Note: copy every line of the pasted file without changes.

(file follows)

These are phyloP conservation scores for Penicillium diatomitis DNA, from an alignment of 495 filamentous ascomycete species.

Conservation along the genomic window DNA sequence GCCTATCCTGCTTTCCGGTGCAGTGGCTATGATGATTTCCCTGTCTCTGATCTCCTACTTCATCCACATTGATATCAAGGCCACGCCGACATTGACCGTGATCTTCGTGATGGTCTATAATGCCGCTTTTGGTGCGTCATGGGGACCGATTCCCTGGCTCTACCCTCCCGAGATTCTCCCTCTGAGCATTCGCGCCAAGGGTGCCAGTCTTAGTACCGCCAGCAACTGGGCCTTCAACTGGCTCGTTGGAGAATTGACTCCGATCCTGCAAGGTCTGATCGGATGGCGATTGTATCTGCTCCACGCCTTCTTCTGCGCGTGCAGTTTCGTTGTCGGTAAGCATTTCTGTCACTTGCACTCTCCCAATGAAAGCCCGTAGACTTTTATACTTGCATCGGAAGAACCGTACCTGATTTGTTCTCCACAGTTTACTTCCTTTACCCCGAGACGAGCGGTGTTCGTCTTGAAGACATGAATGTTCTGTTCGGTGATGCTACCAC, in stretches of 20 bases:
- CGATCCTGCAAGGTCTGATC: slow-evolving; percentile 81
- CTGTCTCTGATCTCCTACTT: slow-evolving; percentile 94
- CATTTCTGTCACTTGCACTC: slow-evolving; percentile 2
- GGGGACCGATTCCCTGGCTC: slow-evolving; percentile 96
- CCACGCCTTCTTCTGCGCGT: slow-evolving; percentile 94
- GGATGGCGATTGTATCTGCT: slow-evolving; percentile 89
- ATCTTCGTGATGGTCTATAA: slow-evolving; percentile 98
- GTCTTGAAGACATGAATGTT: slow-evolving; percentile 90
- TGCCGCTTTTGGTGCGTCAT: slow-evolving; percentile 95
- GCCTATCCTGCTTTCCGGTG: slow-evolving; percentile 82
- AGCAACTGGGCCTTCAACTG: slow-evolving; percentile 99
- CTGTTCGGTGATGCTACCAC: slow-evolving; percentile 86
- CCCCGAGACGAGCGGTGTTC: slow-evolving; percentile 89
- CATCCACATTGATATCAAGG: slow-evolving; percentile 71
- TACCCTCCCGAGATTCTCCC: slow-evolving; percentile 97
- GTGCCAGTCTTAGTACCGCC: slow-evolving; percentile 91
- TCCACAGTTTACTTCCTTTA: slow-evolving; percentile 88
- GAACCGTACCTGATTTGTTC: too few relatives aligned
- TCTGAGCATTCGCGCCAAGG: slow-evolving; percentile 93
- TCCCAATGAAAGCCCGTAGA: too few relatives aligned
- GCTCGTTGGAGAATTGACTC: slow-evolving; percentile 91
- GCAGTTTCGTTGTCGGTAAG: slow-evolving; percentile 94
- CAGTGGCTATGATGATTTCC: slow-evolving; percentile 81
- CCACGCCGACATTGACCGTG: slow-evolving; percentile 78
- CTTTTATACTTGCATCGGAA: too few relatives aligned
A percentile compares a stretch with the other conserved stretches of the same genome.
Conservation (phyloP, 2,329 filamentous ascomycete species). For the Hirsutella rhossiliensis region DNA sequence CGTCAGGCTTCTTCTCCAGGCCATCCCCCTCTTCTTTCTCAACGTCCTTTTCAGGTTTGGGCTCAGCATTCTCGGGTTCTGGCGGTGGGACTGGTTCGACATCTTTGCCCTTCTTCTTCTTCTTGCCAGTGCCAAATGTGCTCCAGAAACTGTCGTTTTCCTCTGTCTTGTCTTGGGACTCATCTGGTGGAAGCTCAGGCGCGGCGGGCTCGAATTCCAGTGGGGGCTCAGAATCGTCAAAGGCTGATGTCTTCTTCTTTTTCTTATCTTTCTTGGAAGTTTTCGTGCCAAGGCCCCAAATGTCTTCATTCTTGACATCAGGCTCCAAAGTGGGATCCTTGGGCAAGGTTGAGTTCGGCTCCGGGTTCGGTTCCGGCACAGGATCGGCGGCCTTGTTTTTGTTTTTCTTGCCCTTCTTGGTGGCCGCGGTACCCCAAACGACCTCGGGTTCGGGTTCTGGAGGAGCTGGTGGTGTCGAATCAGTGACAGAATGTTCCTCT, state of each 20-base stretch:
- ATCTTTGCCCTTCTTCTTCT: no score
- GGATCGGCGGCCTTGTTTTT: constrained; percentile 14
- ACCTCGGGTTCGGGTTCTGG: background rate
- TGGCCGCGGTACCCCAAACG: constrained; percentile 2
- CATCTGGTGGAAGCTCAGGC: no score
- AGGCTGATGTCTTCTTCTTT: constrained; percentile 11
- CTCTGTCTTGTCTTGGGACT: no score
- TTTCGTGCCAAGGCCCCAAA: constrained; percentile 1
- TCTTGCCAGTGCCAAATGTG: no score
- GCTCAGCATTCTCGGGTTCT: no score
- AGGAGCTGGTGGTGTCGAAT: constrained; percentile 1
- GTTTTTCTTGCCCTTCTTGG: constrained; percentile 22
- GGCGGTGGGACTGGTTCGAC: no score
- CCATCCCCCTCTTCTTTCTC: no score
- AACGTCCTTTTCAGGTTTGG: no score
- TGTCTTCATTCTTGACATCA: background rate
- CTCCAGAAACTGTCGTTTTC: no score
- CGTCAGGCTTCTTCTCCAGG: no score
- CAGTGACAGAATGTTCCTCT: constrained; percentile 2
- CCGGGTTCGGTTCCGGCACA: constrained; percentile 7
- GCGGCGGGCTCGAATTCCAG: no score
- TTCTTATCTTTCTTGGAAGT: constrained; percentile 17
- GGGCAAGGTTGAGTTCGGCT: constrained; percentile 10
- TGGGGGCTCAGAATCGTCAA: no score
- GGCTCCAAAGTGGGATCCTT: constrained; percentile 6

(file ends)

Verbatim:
These are phyloP conservation scores for Penicillium diatomitis DNA, from an alignment of 495 filamentous ascomycete species.

Conservation along the genomic window DNA sequence GCCTATCCTGCTTTCCGGTGCAGTGGCTATGATGATTTCCCTGTCTCTGATCTCCTACTTCATCCACATTGATATCAAGGCCACGCCGACATTGACCGTGATCTTCGTGATGGTCTATAATGCCGCTTTTGGTGCGTCATGGGGACCGATTCCCTGGCTCTACCCTCCCGAGATTCTCCCTCTGAGCATTCGCGCCAAGGGTGCCAGTCTTAGTACCGCCAGCAACTGGGCCTTCAACTGGCTCGTTGGAGAATTGACTCCGATCCTGCAAGGTCTGATCGGATGGCGATTGTATCTGCTCCACGCCTTCTTCTGCGCGTGCAGTTTCGTTGTCGGTAAGCATTTCTGTCACTTGCACTCTCCCAATGAAAGCCCGTAGACTTTTATACTTGCATCGGAAGAACCGTACCTGATTTGTTCTCCACAGTTTACTTCCTTTACCCCGAGACGAGCGGTGTTCGTCTTGAAGACATGAATGTTCTGTTCGGTGATGCTACCAC, in stretches of 20 bases:
- CGATCCTGCAAGGTCTGATC: slow-evolving; percentile 81
- CTGTCTCTGATCTCCTACTT: slow-evolving; percentile 94
- CATTTCTGTCACTTGCACTC: slow-evolving; percentile 2
- GGGGACCGATTCCCTGGCTC: slow-evolving; percentile 96
- CCACGCCTTCTTCTGCGCGT: slow-evolving; percentile 94
- GGATGGCGATTGTATCTGCT: slow-evolving; percentile 89
- ATCTTCGTGATGGTCTATAA: slow-evolving; percentile 98
- GTCTTGAAGACATGAATGTT: slow-evolving; percentile 90
- TGCCGCTTTTGGTGCGTCAT: slow-evolving; percentile 95
- GCCTATCCTGCTTTCCGGTG: slow-evolving; percentile 82
- AGCAACTGGGCCTTCAACTG: slow-evolving; percentile 99
- CTGTTCGGTGATGCTACCAC: slow-evolving; percentile 86
- CCCCGAGACGAGCGGTGTTC: slow-evolving; percentile 89
- CATCCACATTGATATCAAGG: slow-evolving; percentile 71
- TACCCTCCCGAGATTCTCCC: slow-evolving; percentile 97
- GTGCCAGTCTTAGTACCGCC: slow-evolving; percentile 91
- TCCACAGTTTACTTCCTTTA: slow-evolving; percentile 88
- GAACCGTACCTGATTTGTTC: too few relatives aligned
- TCTGAGCATTCGCGCCAAGG: slow-evolving; percentile 93
- TCCCAATGAAAGCCCGTAGA: too few relatives aligned
- GCTCGTTGGAGAATTGACTC: slow-evolving; percentile 91
- GCAGTTTCGTTGTCGGTAAG: slow-evolving; percentile 94
- CAGTGGCTATGATGATTTCC: slow-evolving; percentile 81
- CCACGCCGACATTGACCGTG: slow-evolving; percentile 78
- CTTTTATACTTGCATCGGAA: too few relatives aligned
A percentile compares a stretch with the other conserved stretches of the same genome.
Conservation (phyloP, 2,329 filamentous ascomycete species). For the Hirsutella rhossiliensis region DNA sequence CGTCAGGCTTCTTCTCCAGGCCATCCCCCTCTTCTTTCTCAACGTCCTTTTCAGGTTTGGGCTCAGCATTCTCGGGTTCTGGCGGTGGGACTGGTTCGACATCTTTGCCCTTCTTCTTCTTCTTGCCAGTGCCAAATGTGCTCCAGAAACTGTCGTTTTCCTCTGTCTTGTCTTGGGACTCATCTGGTGGAAGCTCAGGCGCGGCGGGCTCGAATTCCAGTGGGGGCTCAGAATCGTCAAAGGCTGATGTCTTCTTCTTTTTCTTATCTTTCTTGGAAGTTTTCGTGCCAAGGCCCCAAATGTCTTCATTCTTGACATCAGGCTCCAAAGTGGGATCCTTGGGCAAGGTTGAGTTCGGCTCCGGGTTCGGTTCCGGCACAGGATCGGCGGCCTTGTTTTTGTTTTTCTTGCCCTTCTTGGTGGCCGCGGTACCCCAAACGACCTCGGGTTCGGGTTCTGGAGGAGCTGGTGGTGTCGAATCAGTGACAGAATGTTCCTCT, state of each 20-base stretch:
- ATCTTTGCCCTTCTTCTTCT: no score
- GGATCGGCGGCCTTGTTTTT: constrained; percentile 14
- ACCTCGGGTTCGGGTTCTGG: background rate
- TGGCCGCGGTACCCCAAACG: constrained; percentile 2
- CATCTGGTGGAAGCTCAGGC: no score
- AGGCTGATGTCTTCTTCTTT: constrained; percentile 11
- CTCTGTCTTGTCTTGGGACT: no score
- TTTCGTGCCAAGGCCCCAAA: constrained; percentile 1
- TCTTGCCAGTGCCAAATGTG: no score
- GCTCAGCATTCTCGGGTTCT: no score
- AGGAGCTGGTGGTGTCGAAT: constrained; percentile 1
- GTTTTTCTTGCCCTTCTTGG: constrained; percentile 22
- GGCGGTGGGACTGGTTCGAC: no score
- CCATCCCCCTCTTCTTTCTC: no score
- AACGTCCTTTTCAGGTTTGG: no score
- TGTCTTCATTCTTGACATCA: background rate
- CTCCAGAAACTGTCGTTTTC: no score
- CGTCAGGCTTCTTCTCCAGG: no score
- CAGTGACAGAATGTTCCTCT: constrained; percentile 2
- CCGGGTTCGGTTCCGGCACA: constrained; percentile 7
- GCGGCGGGCTCGAATTCCAG: no score
- TTCTTATCTTTCTTGGAAGT: constrained; percentile 17
- GGGCAAGGTTGAGTTCGGCT: constrained; percentile 10
- TGGGGGCTCAGAATCGTCAA: no score
- GGCTCCAAAGTGGGATCCTT: constrained; percentile 6